Original date of publication: 2000
My edition: 2000 (Random House) (later published as I Am the Chosen King)
Why I decided to read:
How I acquired my copy: Amazon UK, November 2009
I’ve had Harold the King on the TBR pile for a long, long time and had nearly forgotten about it, but when I went on a trip, this seemed as though it would be perfect reading for the plane ride. The novel tells the story of the Norman Conquest from the point of view of Harold, the last truly English king.
The novel is a sequel of sorts to The Hollow Crown. It opens in 1044 with the crowing of Edward, but follow Harold’s story over the next 20 years. It covers his relationship with Edyth Swan-neck; conflict with William; and eventual crowning. Because the novel is from Harold’s perspective, it portrays him in a bit of a rosy light; its William that gets short-changed. But I thought that Hollick’s treatment of both characters seemed very realistic, given that the events of this novel took place nearly a millennium ago. Because the reader comes to love Harold and Edyth, you come to wish that they’ll have a happy ending—even though with hindsight we know otherwise.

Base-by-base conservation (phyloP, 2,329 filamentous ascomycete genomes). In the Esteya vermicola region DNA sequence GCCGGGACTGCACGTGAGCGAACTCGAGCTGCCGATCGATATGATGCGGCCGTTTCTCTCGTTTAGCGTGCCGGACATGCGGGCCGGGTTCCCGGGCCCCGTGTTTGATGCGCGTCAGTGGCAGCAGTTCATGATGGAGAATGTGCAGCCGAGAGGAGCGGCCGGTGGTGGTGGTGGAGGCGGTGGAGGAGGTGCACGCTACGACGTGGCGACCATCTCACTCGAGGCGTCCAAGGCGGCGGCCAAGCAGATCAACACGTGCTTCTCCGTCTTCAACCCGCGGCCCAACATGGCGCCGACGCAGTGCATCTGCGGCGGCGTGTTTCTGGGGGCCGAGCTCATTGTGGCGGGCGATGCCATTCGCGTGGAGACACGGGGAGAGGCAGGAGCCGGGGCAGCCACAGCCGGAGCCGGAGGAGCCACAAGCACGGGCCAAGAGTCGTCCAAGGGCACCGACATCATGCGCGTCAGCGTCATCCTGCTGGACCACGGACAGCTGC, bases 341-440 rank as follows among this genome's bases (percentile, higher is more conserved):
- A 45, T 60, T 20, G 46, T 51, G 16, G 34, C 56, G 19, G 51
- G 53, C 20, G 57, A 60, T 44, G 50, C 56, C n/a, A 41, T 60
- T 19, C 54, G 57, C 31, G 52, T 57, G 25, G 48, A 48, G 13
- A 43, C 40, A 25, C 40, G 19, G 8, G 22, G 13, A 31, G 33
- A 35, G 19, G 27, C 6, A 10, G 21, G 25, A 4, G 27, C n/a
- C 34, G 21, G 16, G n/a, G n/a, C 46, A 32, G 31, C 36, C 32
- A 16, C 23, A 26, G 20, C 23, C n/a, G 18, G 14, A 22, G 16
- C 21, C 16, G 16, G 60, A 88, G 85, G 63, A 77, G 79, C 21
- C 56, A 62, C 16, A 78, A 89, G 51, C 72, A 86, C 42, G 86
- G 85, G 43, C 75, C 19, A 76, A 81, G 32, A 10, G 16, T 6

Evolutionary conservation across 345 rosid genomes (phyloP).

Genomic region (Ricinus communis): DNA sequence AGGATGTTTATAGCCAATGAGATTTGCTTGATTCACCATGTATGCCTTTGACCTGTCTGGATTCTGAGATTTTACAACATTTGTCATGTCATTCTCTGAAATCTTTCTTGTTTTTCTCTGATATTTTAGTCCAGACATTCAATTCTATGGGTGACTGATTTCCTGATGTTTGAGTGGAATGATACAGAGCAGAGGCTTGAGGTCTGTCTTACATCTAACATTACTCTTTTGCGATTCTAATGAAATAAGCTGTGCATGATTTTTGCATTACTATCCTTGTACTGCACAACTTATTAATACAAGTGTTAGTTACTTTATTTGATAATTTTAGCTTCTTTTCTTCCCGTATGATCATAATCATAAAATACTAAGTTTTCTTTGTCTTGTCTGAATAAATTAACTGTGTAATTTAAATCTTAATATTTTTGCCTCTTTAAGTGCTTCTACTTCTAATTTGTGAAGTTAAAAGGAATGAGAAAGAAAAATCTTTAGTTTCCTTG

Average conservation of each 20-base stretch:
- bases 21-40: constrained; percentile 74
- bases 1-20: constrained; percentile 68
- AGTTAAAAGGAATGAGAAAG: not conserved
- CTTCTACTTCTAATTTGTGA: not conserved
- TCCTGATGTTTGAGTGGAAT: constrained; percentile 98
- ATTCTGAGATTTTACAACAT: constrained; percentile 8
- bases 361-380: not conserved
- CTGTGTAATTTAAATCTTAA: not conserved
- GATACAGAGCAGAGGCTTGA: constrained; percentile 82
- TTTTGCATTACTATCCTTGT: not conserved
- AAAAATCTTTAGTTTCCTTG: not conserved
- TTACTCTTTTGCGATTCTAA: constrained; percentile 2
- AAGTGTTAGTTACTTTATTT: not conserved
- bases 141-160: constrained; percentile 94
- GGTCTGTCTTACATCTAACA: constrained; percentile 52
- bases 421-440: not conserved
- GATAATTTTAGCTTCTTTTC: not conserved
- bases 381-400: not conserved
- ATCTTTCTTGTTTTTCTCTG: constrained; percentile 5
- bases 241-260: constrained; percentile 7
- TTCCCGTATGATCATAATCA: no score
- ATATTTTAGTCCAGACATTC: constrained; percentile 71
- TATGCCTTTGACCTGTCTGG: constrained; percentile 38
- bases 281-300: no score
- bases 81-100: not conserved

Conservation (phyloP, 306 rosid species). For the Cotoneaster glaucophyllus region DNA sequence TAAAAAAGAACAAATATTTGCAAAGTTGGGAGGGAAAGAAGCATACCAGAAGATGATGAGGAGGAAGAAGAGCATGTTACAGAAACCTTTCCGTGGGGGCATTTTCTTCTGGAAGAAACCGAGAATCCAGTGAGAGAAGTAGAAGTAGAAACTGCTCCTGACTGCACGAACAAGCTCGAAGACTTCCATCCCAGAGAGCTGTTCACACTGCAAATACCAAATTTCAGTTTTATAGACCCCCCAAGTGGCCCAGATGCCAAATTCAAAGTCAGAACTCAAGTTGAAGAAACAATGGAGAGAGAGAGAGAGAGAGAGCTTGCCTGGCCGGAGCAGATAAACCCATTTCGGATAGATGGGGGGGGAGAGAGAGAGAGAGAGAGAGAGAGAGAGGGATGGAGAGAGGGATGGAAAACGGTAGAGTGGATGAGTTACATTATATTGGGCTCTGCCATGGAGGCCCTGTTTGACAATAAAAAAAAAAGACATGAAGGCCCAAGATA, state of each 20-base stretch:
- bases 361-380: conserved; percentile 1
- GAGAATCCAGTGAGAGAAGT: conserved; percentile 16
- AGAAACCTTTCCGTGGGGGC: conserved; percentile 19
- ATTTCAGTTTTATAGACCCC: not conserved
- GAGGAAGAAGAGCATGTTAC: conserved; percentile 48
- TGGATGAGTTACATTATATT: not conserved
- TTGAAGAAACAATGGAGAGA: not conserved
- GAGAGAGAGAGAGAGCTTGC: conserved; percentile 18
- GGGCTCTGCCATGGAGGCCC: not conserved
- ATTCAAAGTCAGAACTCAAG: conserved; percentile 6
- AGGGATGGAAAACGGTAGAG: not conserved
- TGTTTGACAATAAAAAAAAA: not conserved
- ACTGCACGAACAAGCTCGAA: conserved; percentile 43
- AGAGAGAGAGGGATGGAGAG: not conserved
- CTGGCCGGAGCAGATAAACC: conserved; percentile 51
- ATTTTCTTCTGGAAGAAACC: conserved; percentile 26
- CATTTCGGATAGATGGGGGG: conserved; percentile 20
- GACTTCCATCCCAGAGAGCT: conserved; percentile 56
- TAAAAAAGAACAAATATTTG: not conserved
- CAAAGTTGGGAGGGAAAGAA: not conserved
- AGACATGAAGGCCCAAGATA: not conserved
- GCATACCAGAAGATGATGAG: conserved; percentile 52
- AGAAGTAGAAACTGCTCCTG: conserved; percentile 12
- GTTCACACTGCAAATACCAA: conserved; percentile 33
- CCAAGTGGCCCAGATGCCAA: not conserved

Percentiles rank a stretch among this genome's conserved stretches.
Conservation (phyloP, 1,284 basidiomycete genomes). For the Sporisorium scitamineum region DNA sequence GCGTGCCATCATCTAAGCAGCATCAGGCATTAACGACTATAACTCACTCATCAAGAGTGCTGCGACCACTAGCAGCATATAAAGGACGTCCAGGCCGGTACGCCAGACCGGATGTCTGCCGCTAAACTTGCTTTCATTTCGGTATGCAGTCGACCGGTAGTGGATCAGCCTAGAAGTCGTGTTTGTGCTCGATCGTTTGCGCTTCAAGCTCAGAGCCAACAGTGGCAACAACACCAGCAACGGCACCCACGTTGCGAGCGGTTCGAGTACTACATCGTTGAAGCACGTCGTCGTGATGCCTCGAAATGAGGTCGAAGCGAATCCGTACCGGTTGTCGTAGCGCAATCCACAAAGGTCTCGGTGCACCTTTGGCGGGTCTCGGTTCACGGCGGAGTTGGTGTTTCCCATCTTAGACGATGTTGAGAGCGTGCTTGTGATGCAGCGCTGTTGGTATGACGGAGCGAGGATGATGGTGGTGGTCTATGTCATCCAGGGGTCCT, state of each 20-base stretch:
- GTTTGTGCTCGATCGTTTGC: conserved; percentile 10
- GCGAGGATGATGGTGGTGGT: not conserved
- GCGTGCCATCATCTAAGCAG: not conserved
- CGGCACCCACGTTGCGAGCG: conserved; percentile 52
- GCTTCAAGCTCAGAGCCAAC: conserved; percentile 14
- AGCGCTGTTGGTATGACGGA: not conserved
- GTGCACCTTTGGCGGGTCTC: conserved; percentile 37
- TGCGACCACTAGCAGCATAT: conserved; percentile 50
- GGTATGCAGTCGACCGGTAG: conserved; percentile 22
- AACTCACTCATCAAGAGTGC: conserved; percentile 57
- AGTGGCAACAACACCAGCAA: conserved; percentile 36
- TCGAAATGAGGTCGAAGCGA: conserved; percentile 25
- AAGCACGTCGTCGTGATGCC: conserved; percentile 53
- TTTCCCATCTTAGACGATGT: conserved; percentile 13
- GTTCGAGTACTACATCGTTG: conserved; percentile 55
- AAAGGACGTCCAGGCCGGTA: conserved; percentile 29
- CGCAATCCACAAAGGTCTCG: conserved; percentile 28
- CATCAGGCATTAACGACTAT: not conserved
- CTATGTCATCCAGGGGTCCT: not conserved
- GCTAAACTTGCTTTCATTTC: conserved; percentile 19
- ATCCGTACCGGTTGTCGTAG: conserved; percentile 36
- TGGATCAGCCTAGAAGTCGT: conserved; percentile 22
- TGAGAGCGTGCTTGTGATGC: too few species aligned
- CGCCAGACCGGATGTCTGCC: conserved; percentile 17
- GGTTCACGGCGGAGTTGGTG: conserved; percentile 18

Harold the King is well paced; the reader is never bored by endless love or battle scenes, or any of the other flaws from which other historical novels suffer. This version of the book certainly needed better editing; hopefully that was changed with the Sourcebooks republication of it. But in all I really enjoyed this novel about the Conquest. Additionally, there are Elizabeth Chadwick’s The Conquest; Sarah Bower’s The Needle in the Blood; or Valerie Anand’s Gildenford, all novels that focus on the Conquest from varying points of view.